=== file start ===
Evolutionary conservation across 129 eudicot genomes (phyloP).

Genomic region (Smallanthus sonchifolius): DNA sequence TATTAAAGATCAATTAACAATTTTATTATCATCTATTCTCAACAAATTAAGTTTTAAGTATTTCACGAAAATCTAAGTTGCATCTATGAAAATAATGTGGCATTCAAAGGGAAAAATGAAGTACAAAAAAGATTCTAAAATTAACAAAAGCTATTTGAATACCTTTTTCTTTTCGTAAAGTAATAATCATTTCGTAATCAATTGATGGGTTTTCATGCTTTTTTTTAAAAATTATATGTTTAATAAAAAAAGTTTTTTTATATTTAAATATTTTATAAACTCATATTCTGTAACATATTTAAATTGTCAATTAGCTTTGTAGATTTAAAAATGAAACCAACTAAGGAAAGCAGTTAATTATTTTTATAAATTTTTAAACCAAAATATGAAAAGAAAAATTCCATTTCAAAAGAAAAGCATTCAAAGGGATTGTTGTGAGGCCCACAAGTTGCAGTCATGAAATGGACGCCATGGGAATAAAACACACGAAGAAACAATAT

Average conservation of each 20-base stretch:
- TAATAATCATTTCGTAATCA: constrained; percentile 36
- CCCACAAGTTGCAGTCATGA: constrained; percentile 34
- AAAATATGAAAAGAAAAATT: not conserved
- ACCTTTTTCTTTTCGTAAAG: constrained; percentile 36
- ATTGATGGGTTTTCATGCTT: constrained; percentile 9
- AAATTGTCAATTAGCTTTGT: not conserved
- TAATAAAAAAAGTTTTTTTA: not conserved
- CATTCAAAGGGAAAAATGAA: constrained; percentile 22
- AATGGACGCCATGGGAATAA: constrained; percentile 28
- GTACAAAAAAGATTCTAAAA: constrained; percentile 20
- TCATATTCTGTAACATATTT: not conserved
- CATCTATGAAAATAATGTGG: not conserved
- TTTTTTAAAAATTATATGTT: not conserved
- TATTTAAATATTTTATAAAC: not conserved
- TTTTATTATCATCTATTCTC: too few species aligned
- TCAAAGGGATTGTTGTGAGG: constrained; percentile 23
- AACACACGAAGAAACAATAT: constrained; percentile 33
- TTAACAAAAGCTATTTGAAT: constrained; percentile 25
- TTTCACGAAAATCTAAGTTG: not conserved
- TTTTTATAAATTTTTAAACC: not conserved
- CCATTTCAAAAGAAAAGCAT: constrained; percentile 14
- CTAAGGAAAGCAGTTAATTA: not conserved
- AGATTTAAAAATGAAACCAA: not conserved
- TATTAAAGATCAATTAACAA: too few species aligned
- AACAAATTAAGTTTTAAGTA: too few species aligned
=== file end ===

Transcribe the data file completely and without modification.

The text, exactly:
Evolutionary conservation across 129 eudicot genomes (phyloP).

Genomic region (Smallanthus sonchifolius): DNA sequence TATTAAAGATCAATTAACAATTTTATTATCATCTATTCTCAACAAATTAAGTTTTAAGTATTTCACGAAAATCTAAGTTGCATCTATGAAAATAATGTGGCATTCAAAGGGAAAAATGAAGTACAAAAAAGATTCTAAAATTAACAAAAGCTATTTGAATACCTTTTTCTTTTCGTAAAGTAATAATCATTTCGTAATCAATTGATGGGTTTTCATGCTTTTTTTTAAAAATTATATGTTTAATAAAAAAAGTTTTTTTATATTTAAATATTTTATAAACTCATATTCTGTAACATATTTAAATTGTCAATTAGCTTTGTAGATTTAAAAATGAAACCAACTAAGGAAAGCAGTTAATTATTTTTATAAATTTTTAAACCAAAATATGAAAAGAAAAATTCCATTTCAAAAGAAAAGCATTCAAAGGGATTGTTGTGAGGCCCACAAGTTGCAGTCATGAAATGGACGCCATGGGAATAAAACACACGAAGAAACAATAT

Average conservation of each 20-base stretch:
- TAATAATCATTTCGTAATCA: constrained; percentile 36
- CCCACAAGTTGCAGTCATGA: constrained; percentile 34
- AAAATATGAAAAGAAAAATT: not conserved
- ACCTTTTTCTTTTCGTAAAG: constrained; percentile 36
- ATTGATGGGTTTTCATGCTT: constrained; percentile 9
- AAATTGTCAATTAGCTTTGT: not conserved
- TAATAAAAAAAGTTTTTTTA: not conserved
- CATTCAAAGGGAAAAATGAA: constrained; percentile 22
- AATGGACGCCATGGGAATAA: constrained; percentile 28
- GTACAAAAAAGATTCTAAAA: constrained; percentile 20
- TCATATTCTGTAACATATTT: not conserved
- CATCTATGAAAATAATGTGG: not conserved
- TTTTTTAAAAATTATATGTT: not conserved
- TATTTAAATATTTTATAAAC: not conserved
- TTTTATTATCATCTATTCTC: too few species aligned
- TCAAAGGGATTGTTGTGAGG: constrained; percentile 23
- AACACACGAAGAAACAATAT: constrained; percentile 33
- TTAACAAAAGCTATTTGAAT: constrained; percentile 25
- TTTCACGAAAATCTAAGTTG: not conserved
- TTTTTATAAATTTTTAAACC: not conserved
- CCATTTCAAAAGAAAAGCAT: constrained; percentile 14
- CTAAGGAAAGCAGTTAATTA: not conserved
- AGATTTAAAAATGAAACCAA: not conserved
- TATTAAAGATCAATTAACAA: too few species aligned
- AACAAATTAAGTTTTAAGTA: too few species aligned